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Why are the Liberal Democrats not polling 48%?
27 Nov, 2018

General elections answer a different question from a referendum

London4Europe Committee member and former Home Office senior civil servant Michael Romberg explores why Remainers did not all back the Liberal Democrats. The key reason is that elections and referenda ask different questions. They are also fought under different rules. So the only way forward to stop Brexit is a People’s Vote.

A look at the numbers

In the 2016 referendum 16 million – the 48% - voted Remain.

The June 2017 general election had only slightly lower turnout. The Remain parties attracted 4 million Votes (13%), of which the Liberal Democrats had 2 million (7%).

True, in spite of its clearly pro-Brexit manifesto, many Labour voters thought they were backing a Remain party. Separate polls in December 2017 show that over half of students who voted Labour thought that the party and Jeremy Corbyn stood for Remain and 40% of potential Labour voters thought the party was opposed to Brexit.

In addition, some Conservative and Labour MPs stood for Remain and a referendum on the terms and so could genuinely be backed by Remainers. Some Remain organisations backed Labour on tactical grounds, given the limitations of first past the post.

Recent opinion polls show the Liberal Democrats hovering around 10%.

Neither the Liberal Democrats nor the Remain parties in aggregate have become the party of the 48%.

What is the question?

A referendum asks about a single policy. Even if voters answer a different question they know that subsequent actions will relate to the referendum question.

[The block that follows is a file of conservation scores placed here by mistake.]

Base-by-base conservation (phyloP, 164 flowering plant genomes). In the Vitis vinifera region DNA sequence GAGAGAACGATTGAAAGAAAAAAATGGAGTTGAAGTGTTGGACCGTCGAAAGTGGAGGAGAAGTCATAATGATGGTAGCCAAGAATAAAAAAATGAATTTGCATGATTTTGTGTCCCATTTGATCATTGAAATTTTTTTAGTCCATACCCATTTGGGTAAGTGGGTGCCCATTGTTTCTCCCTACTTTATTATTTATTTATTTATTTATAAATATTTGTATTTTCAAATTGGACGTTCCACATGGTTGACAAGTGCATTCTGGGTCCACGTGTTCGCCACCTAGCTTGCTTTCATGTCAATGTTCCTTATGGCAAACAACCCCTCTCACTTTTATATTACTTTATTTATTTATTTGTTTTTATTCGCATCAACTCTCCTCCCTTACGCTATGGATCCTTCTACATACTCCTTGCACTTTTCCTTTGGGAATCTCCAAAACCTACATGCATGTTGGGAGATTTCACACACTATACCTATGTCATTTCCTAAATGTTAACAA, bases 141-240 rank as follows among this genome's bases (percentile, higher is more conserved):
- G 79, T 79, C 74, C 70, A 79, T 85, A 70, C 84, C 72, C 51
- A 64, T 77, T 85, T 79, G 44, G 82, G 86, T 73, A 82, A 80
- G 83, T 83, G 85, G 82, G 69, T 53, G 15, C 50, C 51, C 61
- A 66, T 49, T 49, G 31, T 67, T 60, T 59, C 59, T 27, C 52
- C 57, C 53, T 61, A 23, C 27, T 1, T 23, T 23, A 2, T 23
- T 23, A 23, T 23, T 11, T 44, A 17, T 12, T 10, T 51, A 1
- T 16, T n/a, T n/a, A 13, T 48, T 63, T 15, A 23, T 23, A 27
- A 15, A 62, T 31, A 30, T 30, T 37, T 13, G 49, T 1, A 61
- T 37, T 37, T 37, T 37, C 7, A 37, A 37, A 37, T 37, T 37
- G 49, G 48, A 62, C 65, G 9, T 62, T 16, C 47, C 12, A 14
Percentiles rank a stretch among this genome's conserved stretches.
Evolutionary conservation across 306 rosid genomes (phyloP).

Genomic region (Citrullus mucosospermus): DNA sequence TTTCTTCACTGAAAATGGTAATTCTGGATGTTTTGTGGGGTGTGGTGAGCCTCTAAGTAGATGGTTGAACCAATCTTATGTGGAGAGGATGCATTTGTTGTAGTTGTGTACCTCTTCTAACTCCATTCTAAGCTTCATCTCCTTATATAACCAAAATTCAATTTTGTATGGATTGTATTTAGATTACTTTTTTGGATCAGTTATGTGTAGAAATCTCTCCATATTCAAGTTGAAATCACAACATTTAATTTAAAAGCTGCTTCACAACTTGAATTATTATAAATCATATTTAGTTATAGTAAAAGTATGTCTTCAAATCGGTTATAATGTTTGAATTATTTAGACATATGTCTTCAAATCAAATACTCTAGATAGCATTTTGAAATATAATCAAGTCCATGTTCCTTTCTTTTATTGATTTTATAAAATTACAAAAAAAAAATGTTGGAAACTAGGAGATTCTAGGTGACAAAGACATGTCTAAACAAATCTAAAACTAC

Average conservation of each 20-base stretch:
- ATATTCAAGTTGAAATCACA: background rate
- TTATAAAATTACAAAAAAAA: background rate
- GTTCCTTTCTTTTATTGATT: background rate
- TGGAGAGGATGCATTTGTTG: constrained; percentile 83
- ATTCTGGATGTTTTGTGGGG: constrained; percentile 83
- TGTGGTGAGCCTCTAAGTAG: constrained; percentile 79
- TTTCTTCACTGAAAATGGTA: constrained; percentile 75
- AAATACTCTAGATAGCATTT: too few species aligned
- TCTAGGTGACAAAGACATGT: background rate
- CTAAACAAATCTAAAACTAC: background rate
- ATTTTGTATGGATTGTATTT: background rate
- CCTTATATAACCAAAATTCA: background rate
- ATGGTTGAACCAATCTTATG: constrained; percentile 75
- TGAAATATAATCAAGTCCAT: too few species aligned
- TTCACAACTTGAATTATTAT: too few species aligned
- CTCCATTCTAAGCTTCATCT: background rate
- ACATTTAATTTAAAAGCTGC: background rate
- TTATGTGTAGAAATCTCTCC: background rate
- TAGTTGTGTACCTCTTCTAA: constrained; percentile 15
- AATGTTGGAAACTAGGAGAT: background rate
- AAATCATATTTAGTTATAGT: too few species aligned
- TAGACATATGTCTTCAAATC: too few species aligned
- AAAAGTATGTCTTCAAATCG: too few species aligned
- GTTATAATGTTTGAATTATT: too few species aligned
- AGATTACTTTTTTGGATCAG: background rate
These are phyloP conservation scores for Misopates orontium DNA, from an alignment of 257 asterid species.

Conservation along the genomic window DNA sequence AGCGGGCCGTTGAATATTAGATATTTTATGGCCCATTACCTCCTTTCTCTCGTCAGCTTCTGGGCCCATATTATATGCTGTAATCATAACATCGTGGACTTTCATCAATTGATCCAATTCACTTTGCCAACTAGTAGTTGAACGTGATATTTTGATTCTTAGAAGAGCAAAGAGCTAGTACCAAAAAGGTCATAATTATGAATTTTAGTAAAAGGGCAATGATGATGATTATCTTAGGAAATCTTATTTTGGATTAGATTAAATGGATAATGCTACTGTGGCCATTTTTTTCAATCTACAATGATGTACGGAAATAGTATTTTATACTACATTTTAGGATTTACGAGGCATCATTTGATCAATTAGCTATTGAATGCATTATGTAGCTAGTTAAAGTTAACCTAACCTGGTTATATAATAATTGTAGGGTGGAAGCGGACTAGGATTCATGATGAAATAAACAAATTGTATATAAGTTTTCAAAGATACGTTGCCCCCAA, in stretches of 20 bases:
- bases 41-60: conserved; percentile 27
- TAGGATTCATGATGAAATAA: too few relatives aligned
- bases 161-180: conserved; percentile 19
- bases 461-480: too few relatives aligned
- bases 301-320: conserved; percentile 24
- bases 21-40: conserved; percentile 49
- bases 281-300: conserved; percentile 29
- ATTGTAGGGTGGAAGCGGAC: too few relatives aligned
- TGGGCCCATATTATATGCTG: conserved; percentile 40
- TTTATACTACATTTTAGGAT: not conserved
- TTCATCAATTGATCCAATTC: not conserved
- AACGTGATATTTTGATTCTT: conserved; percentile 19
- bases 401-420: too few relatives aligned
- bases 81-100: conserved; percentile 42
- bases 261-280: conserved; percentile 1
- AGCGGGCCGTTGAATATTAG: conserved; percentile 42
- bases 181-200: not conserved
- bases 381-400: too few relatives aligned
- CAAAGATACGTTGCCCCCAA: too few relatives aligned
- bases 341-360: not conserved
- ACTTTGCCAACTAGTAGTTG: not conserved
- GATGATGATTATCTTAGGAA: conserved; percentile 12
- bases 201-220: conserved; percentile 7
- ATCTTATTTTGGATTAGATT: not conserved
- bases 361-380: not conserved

A general election in practice asks who should form the Government? That is not determined by a single policy, no matter how important. Voters are offered package deals. No-one likes all their party’s policies. Brexit is no different: it’s just one issue amongst several.

Few electors read the manifestos. Voting is based on personalities – who should be Prime Minister and supporting cast? It takes into account the brand that the parties have built up over the years: nice/ nasty; efficient/ wasteful; caring/ hard-hearted; coherent/ opportunistic.

System problems

There is of course a string of systemic problems for the Liberal Democrats and other minor parties to overcome: First Past the Post, lack of media attention, funding shortfalls, lack of credibility as a potential winner/ fear of a wasted vote.

Would another pre-Brexit general election be different?

It might, if voters really perceived it to be a referendum on Brexit. After all, the 2017 election came relatively early on. Getting on for half of the 48% at that time believed that the referendum result meant that we had to leave; that figure has fallen substantially since. On the other hand, the hard Remainers were particularly unforgiving of the Liberal Democrats’ coalition years.

For the next election to be a Brexit election would require the parties and voters to either ignore non-Brexit policies or set them entirely in a Brexit/ Remain context.

It is hard to believe that voters would see a general election like that. Remember that 2017 was meant to be a Brexit election - Theresa May called it to enhance her negotiating mandate. But in the end it just a general election like any other. Vauxhall which had voted 78% Remain re-elected Labour ultra-Leaver Kate Hoey.

I would expect another pre-Brexit general election to be just another general election, not a second referendum.

The answer? A referendum on the terms

A general election asks who should form a government. So only a referendum on the terms with the option to Remain – a People’s Vote giving us the final say - focuses on the question. What began with a referendum can only be confirmed or changed by a referendum.



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